joined the IAMS as an Assistant Research Fellow in July 2017 and was promoted as Associate Research Fellow in September 2021. Dr. Hsu received his Ph.D. at Princeton University under the tutelage of Prof. Herschel Rabitz and then worked with Prof. George Schatz at Northwestern University in his postdoctoral stage. His research field is theoretical chemical physics, and he particularly focuses on quantum-electrodynamical chemistry and molecular electronics. Today we visited him to hear more.
A: Congratulations for your promotion! Could you introduce your recent research work and your breakthrough in theoretical chemical physics?
Dr. Liang–Yan Hsu (LYH): My recent research work focuses on quantum-electrodynamical chemistry (it is also called “polariton chemistry” or “cavity chemistry”). During the past three years, several studies have demonstrated that vacuum electromagnetic fields can change the products of chemical reactions or increase their rates. However, the fundamental mechanisms of these reactions are unclear owing to the complexity of chemistry. In order to establish reliable theories in quantum-electrodynamical chemistry, my group decided to first explore the physical properties of molecules under strong coupling. In the past four years, based on macroscopic quantum electrodynamics, my group has successfully extended the classic work done by Chance and Silbey and established a generalized molecular fluorescence theory and its application in molecular emission power spectrum analysis. These studies allow us to describe the quantum dynamics of molecular fluorescence coupled to the vacuum electromagnetic fields in a dielectric environment from weak to strong light-matter couplings. Molecular fluorescence and resonance energy transfer are very important mechanisms in physics and chemistry, so I believe that there will be a lot of applications based on my theories in the future.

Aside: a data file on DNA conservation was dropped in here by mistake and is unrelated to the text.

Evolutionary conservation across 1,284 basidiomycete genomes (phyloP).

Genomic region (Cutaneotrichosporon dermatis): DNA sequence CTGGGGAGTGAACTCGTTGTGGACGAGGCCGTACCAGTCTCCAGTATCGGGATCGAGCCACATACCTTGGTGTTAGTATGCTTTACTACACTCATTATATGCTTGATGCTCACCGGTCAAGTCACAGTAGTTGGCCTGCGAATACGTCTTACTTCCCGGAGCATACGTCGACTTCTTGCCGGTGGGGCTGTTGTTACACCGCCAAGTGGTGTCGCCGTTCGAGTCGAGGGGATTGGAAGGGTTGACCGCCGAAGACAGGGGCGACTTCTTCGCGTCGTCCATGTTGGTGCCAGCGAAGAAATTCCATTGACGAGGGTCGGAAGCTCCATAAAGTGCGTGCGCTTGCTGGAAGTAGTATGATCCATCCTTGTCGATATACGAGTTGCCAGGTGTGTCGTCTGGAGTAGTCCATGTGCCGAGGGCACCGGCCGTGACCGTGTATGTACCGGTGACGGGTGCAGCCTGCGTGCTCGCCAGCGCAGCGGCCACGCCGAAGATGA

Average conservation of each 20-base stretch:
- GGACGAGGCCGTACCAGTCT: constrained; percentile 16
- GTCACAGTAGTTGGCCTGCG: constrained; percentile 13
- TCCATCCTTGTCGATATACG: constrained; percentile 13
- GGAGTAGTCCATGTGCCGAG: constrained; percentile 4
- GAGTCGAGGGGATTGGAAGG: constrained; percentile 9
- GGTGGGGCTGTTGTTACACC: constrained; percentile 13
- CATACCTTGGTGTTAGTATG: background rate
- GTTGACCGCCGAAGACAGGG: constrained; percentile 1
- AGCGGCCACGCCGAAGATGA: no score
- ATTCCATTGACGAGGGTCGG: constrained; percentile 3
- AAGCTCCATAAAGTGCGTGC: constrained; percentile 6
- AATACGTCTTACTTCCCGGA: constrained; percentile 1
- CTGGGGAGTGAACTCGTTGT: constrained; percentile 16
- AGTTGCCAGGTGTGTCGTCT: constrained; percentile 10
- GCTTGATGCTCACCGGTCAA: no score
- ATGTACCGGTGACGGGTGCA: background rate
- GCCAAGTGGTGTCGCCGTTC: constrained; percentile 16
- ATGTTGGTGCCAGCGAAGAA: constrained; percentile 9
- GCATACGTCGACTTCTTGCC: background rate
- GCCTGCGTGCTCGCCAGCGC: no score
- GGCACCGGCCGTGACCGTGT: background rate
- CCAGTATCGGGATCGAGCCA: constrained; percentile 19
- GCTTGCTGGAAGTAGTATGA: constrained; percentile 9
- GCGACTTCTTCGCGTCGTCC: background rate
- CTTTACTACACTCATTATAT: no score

A: What is your future research goal in the IAMS?
LYH: I would like to explore the “chemical” properties of molecules under strong coupling to vacuum fields. In the past, it was believed that quantum electrodynamics cannot play a significant role in chemical reactions. If quantum electrodynamics can be widely involved in chemistry, it would be really exciting!